Curing with Curcumin: Turmeric as a natural herbal treatment

Maybe you don’t know curcumin by name, but you’ll definitely know it by the ingredient in which its found, and if you’re a fan of Indian food, there’s a solid chance that you’ve already consumed it. Curcumin, found in Turmeric, is the pigment that gives turmeric its bright yellow colour. Curcumin is the primary compound that gives turmeric’s its reputation as a power food in Ayurvedic Medicine, the herbal remedy practice originating from ancient times in India. Although heavily touted for its healing abilities, even modern day science has proven turmeric’s ability to operate as an anti-inflammatory, justifying its use as a natural remedy, and strengthening its linkage with health and wellness. However, turmeric itself contains around 3% curcumin, making it difficult to get curcumin’s benefits by simply adding turmeric to meals, therefore, its often suggested to instead to take curcumin as a supplement, or to actively take turmeric in capsules, something which many people choose to do Before we get to explaining how to get more circumin in your life, lets take a look into curcumin’s different health benefits and look at any potential side effects.

Curcumin health benefits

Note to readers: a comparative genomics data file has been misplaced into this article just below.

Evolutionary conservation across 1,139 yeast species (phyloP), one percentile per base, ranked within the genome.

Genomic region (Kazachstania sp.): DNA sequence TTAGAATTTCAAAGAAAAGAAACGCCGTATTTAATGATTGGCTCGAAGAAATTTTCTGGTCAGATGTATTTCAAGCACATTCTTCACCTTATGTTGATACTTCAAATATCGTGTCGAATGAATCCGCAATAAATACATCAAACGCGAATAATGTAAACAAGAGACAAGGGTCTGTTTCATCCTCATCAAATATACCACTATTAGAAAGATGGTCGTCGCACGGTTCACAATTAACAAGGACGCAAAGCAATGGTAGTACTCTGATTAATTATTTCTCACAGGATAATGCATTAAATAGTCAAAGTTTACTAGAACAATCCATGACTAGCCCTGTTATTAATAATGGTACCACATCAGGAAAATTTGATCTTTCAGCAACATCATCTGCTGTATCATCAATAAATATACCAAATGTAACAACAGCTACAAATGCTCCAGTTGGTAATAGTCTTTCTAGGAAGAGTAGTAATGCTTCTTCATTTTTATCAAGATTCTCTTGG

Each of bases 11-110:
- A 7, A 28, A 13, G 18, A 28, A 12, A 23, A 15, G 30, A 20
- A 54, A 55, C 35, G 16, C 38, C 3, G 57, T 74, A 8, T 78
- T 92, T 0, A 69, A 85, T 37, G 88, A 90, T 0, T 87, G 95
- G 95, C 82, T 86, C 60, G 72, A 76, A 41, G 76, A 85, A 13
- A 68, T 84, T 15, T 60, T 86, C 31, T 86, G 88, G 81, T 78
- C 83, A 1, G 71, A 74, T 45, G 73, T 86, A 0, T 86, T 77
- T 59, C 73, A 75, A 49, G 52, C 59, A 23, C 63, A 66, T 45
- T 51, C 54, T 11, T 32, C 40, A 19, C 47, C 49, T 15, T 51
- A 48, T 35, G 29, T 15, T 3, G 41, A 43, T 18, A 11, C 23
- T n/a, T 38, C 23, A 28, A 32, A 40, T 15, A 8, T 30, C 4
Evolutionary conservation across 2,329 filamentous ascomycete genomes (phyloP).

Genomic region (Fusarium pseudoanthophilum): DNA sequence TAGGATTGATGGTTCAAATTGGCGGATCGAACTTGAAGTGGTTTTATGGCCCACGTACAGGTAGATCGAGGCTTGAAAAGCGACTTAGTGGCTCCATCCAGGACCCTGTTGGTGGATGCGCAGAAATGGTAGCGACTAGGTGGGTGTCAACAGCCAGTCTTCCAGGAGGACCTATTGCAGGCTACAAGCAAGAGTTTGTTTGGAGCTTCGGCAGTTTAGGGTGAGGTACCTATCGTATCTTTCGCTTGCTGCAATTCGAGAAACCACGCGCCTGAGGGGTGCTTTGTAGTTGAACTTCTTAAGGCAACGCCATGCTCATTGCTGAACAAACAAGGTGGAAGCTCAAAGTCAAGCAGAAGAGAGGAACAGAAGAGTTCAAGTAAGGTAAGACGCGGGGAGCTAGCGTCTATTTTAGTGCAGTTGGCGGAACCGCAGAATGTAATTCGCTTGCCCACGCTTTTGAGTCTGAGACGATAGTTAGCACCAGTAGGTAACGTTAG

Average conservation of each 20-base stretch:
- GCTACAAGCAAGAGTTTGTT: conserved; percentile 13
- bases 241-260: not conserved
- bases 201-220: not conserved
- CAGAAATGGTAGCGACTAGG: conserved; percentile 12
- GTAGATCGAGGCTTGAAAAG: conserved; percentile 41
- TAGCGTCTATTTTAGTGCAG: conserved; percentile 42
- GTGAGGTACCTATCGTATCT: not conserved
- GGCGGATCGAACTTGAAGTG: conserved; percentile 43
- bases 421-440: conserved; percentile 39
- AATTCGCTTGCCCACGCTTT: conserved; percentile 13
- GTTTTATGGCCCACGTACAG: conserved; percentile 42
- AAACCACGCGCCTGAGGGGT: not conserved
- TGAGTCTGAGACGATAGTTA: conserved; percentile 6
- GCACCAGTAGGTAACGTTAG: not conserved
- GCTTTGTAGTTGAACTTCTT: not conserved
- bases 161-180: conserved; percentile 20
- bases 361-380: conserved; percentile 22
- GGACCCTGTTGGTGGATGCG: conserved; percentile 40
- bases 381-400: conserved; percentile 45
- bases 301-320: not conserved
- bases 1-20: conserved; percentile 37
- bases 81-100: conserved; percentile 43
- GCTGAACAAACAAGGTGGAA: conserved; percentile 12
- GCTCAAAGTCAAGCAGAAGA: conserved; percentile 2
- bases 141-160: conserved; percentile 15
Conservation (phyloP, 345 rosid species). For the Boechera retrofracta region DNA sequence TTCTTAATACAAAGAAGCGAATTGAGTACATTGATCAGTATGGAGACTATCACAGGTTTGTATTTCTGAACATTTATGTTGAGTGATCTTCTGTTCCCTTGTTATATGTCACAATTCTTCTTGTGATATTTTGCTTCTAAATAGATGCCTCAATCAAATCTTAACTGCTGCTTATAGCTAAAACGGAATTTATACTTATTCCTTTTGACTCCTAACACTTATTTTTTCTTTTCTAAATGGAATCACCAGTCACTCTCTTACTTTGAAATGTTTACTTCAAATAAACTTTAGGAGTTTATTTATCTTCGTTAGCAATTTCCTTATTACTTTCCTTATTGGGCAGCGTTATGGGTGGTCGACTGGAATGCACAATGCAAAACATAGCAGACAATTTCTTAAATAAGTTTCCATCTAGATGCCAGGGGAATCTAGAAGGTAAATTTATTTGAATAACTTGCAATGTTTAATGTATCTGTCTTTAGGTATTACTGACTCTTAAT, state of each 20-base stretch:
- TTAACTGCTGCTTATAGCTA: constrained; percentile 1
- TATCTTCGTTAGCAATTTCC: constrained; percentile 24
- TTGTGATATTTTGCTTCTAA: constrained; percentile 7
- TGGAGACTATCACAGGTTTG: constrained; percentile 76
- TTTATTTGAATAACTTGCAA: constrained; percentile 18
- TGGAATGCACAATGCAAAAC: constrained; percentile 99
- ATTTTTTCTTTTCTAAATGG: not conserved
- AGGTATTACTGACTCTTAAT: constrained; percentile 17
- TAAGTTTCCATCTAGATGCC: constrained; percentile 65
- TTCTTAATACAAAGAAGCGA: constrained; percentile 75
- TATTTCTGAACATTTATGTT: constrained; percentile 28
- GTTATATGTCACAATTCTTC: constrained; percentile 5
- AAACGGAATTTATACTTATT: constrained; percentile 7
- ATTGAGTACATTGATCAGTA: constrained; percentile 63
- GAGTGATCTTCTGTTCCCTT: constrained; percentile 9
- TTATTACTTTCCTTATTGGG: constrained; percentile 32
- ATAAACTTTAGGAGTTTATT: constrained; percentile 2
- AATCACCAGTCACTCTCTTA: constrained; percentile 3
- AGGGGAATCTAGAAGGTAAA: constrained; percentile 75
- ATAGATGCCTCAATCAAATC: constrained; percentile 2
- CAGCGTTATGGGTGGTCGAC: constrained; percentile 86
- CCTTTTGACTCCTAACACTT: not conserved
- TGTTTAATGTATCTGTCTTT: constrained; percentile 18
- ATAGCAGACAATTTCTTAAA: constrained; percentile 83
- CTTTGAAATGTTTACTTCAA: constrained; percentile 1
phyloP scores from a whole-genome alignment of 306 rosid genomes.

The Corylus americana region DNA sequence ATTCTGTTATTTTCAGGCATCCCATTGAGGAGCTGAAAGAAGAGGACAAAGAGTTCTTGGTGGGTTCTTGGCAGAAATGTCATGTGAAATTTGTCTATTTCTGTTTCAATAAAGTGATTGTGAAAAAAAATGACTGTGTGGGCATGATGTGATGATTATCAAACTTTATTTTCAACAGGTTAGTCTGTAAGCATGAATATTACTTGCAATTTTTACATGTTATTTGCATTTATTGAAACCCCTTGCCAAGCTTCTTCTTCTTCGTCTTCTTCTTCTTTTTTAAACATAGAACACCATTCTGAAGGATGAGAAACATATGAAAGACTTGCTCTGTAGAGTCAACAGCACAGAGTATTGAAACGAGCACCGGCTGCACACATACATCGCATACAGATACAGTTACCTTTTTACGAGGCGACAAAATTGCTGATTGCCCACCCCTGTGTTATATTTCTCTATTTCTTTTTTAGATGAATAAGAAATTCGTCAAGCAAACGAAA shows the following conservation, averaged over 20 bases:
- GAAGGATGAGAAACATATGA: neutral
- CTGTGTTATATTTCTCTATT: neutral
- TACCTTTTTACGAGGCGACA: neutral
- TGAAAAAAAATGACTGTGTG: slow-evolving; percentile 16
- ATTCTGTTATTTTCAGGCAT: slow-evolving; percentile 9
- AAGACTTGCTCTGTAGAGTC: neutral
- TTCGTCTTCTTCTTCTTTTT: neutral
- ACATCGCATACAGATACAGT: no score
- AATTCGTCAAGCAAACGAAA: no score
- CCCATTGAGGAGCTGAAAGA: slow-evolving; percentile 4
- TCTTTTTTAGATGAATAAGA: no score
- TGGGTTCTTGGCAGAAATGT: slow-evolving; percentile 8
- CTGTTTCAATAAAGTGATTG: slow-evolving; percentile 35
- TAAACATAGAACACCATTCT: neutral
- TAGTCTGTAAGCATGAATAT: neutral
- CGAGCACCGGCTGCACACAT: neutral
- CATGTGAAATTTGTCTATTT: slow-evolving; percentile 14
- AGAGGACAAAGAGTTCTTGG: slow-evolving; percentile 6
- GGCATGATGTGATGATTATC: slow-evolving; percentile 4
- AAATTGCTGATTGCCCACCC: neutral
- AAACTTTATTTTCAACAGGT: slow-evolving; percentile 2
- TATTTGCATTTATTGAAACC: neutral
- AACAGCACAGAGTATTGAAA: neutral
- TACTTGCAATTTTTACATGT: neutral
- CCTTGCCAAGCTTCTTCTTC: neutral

Like other bright natural foods, curcumin is rich in phytochemicals and phytonutrients. Phytochemicals compounds that are produced by plants (“phyto” means “plant”). They are found in fruits, vegetables, grains, beans, and other plants. Some of these phytochemicals are believed to protect cells from damage that could lead to cancer, which is why Turmeric is often touted for its anti-carcinogenic properties

These are curcumin’s supposed health benefits:


Inflammation is linked to a variety of ills, including various types disease and curcumin is such an effective anti-inflammatory.

Antioxidant effects
Oxidative stress, a natural process exacerbated by smoking and pollution (among other things), is strongly linked to ageing and age-related diseases.7 Not only does curcumin contain antioxidants which help fight oxidative stress8, but it also helps the body produce antioxidants.9
Mood support
Curcumin can support your mood and reduce stress.
Improves cognition
Curcumin encourages growth and plasticity of genes in the brain, It’s linked to better cognitive function.
Potential side effects of curcumin

Most people can take curcumin supplements without any problems. However, some people may experience adverse side effects, including:

  • Nausea
  • Diarrhoea
  • Headache
  • Yellow stool11
  • Acid reflux
  • Indigestion
People with liver complaints shouldn’t take curcumin without consulting their doctor, as curcumin increases bile secretion.
How to include more curcumin in your diet

Scientists have shown that cooking turmeric with oil encourages curcumin absorption.13 It’s easy enough to add a spoon of olive or coconut oil to a curry, or rice dish, prepared with turmeric, and doing so helps the body better process curcumin.

Taking curcumin
With so many different benefits of curcumin, taking a curcumin supplement is a fantastic way to enjoy this pigment’s health benefits. Most supplements include black pepper, as the blood can’t effectively absorb curcumin without it. Black pepper increases the blood’s efficacy at absorbing curcumin by 3000%